Priority 2: Estimation of potential risks of nanoparticles and nanomaterials

A second major direction of planned research OSH with nanomaterials is an estimate of potential risk of man-made nanoparticles for exposed individuals. However knowledge of the so-called critical rate of exposure to free nanoparticles in the work environment and for various work processes (processing, manufacturing, shipping, etc.) is necessary for solving this problem. These data should be ideally set for all types of manufactured nanomaterials, leading to further and more specific requirements for future research.

One of the specific requirements of future research on the toxic properties of nanoparticles is testing on laboratory animals, particularly inhalation tests on rats. It is assumed that of all possible ways of entry of nanoparticles into the body is the entry airways most likely to occur and it is usually associated with most serious consequences for the health of exposed individuals. Obviously it is not possible to conduct inhalation tests on laboratory animals for all types of man-made nanoparticles. However, it will be necessary to develop sufficiently robust and systematic inter-laboratory comparison of in vivo and in vitro inhalation toxicity tests. In this case all man-made nanoparticles would be first subjected to in vitro tests. With regard to this outcome the decision will be made which of them will be subjected to more detailed tests in vivo. These considerations are in their infancy and yet there is no available proven methodology for implementation of these tests.

Another priority for future research is to perform systematic studies of the effect of nanoparticles size, physico-chemical properties and functional capabilities on their overall toxicity. The results obtained are required for effective comparison of potential risks of man-made nanomaterials and also to assign the generally accepted number in the CAS registry.

Amount of (not only man-made) nanoparticles is often found in aggregate form. Very small particles have a high tendency for adhesion on the surfaces of larger particles, especially due to the presence of surface charge. It is therefore keen interest to focus research on the study of toxicokinetics and toxicodynamics of nanoparticles in contact with larger particles. In this context should also not be forgetting the behavior of these agglomerates and free nanoparticles after entry into the body. There is lack of knowledge about the penetration of the skin, the movement inside organisms from the lungs (after inhalation) into other internal organs (also about their ability to accumulate here). It is presumed that the accumulation of these particles particularly in the central and peripheral nervous systems could have dire consequences for organism. Also their behavior to achieve biological limits (barriers) is surrounded by uncertainties, such as the surface of the lung or bowel surface, on which there is exchange of substances between respiratory, or digestive tract and bloodstream.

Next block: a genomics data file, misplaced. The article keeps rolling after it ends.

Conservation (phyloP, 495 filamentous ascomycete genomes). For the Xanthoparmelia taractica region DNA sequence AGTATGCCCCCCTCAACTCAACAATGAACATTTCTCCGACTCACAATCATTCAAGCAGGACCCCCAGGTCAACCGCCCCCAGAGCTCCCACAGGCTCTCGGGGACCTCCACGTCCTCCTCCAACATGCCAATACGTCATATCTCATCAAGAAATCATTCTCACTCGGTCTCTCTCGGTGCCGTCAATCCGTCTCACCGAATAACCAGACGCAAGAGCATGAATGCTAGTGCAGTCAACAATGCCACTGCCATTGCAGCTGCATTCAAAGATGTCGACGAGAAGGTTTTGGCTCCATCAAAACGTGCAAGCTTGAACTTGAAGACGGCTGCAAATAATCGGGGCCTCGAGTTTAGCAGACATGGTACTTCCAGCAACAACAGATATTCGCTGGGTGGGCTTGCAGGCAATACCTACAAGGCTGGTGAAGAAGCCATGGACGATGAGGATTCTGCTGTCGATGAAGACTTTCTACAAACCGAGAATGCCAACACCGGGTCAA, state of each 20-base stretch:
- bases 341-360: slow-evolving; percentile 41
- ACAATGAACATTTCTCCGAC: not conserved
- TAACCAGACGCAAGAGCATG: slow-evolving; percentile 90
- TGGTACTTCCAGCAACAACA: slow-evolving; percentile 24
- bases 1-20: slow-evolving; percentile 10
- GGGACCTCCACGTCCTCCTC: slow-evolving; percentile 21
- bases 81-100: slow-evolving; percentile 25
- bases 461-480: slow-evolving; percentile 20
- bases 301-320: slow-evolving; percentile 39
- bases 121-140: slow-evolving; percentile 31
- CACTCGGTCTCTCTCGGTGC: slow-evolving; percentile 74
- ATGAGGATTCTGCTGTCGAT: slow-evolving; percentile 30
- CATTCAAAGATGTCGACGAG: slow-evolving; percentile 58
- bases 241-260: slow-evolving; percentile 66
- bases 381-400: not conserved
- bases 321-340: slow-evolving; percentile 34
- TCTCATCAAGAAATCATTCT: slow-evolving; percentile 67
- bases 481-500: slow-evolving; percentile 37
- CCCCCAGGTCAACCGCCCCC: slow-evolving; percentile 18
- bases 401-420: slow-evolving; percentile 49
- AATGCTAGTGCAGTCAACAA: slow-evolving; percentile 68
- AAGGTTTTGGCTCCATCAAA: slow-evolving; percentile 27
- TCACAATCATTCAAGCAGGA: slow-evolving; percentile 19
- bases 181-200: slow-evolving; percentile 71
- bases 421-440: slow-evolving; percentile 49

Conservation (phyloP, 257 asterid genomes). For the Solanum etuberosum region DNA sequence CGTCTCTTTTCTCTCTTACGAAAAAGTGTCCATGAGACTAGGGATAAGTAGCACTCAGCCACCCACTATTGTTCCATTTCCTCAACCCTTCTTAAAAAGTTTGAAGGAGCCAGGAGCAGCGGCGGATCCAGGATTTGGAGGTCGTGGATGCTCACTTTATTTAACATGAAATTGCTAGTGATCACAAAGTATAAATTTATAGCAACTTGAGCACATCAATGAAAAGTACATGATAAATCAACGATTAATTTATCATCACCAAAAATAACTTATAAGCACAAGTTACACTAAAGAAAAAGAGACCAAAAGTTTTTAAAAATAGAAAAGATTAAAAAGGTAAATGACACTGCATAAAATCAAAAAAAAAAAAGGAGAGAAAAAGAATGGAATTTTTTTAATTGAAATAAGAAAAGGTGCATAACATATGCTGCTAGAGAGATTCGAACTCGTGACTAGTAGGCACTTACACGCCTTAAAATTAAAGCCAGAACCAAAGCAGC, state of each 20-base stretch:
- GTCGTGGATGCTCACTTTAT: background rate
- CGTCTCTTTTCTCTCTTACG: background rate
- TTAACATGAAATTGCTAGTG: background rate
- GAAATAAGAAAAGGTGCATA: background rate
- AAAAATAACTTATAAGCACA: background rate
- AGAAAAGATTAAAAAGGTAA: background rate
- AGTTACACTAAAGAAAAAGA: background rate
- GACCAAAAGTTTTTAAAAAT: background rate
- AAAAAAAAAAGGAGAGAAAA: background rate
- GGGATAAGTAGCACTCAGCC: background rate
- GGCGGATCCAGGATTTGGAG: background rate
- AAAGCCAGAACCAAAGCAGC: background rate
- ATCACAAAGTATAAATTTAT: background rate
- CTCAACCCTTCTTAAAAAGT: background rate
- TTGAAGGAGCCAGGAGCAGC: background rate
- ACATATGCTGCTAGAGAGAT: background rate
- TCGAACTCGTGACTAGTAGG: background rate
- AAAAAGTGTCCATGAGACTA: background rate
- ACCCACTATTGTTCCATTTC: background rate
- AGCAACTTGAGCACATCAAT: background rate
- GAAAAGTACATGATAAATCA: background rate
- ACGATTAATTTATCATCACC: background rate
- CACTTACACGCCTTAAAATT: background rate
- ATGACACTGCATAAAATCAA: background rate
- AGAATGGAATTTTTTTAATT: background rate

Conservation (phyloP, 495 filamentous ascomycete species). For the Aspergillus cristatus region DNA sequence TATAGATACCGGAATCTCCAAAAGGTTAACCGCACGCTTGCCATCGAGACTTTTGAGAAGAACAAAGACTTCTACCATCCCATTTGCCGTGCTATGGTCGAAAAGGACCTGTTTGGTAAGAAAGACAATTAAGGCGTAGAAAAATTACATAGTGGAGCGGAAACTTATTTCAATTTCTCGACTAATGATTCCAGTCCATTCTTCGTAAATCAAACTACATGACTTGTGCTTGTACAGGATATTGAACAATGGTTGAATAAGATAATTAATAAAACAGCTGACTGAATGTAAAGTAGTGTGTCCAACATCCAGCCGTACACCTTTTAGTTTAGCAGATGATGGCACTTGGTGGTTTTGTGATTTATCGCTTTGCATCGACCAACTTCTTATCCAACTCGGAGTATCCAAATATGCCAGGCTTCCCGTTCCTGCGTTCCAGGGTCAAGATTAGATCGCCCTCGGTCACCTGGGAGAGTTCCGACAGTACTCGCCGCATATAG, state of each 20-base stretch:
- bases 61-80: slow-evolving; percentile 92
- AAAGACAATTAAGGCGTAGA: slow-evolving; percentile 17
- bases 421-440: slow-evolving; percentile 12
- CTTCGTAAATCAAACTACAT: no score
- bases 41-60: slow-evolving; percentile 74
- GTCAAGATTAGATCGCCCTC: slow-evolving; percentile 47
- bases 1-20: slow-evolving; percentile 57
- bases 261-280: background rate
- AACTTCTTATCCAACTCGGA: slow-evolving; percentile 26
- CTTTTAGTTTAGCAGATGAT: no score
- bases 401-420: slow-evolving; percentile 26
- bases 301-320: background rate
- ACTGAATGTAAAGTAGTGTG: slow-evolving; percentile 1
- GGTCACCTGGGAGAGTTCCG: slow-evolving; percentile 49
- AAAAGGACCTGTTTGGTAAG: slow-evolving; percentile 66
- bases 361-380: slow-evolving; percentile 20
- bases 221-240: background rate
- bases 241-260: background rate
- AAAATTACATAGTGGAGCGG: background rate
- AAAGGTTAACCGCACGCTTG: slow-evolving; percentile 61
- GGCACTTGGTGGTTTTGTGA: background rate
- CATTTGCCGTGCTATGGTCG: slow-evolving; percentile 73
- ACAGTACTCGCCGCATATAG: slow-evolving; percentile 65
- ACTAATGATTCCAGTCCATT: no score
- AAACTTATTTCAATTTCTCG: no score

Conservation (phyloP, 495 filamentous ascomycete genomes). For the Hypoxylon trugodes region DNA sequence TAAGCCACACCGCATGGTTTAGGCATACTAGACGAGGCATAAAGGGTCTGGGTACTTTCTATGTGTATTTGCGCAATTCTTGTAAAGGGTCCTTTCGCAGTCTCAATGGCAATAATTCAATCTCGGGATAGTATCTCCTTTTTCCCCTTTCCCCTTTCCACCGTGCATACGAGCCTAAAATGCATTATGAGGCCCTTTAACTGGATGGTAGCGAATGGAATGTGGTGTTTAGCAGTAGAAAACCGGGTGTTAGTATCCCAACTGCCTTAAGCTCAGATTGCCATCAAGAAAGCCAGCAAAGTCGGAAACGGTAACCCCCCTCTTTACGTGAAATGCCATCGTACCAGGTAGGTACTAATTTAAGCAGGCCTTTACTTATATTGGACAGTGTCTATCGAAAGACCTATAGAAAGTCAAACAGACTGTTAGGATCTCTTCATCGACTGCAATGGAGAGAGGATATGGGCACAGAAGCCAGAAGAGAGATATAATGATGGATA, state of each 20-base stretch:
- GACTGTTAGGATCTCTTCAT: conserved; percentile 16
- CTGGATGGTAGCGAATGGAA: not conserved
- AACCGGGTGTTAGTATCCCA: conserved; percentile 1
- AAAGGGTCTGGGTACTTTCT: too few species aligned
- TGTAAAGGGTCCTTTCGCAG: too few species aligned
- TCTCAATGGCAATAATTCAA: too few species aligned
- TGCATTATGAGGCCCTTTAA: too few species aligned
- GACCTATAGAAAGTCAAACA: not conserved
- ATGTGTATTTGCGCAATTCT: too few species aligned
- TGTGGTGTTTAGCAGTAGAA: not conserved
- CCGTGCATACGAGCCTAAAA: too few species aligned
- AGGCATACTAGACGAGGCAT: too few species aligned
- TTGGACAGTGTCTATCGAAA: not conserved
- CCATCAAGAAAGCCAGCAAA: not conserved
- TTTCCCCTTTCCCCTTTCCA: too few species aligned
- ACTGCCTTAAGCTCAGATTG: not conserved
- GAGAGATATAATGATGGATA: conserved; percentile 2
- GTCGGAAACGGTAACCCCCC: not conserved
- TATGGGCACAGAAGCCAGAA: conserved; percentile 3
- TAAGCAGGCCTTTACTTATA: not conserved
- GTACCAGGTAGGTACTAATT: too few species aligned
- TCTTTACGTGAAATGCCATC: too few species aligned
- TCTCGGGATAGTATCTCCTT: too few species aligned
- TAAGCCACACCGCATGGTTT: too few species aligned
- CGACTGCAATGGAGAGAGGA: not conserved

With regard to the development of nanotechnology in the Czech Republic and the need for future research in field of working atmosphere Occupational Safety Research Institute will focus on the evaluation of exposure to nanoparticles present in the working atmosphere in the form nanoaerosols. In this regard we would like developed (in cooperation with external institutions and qualified professional) a methodology for field determining the size distribution of nanoparticles in the working atmosphere, which would be usable both employers and public health protection authorities in assessing occupational risks at workplaces. In this context, we would like engage in (for the needs of the department of industry) the production of safety sheets for products containing hazardous substances in the form of nanoparticles. Since the VUBP, v.v.i. has long experience with testing and certification of personal protective equipment, we would like also participate in the development of effective means to protect respiratory system determined for risk prevention in industrial plants, where nanoaerosols can occur in the working atmosphere (for example incinerators, foundries, bakeries, paint shops, etc.). But since this is a very wide area of potential research, we try to obtain the cooperation of a number of other domestic entities, both from academia and from industry. In this regard we welcome the knowledge and interest in cooperation.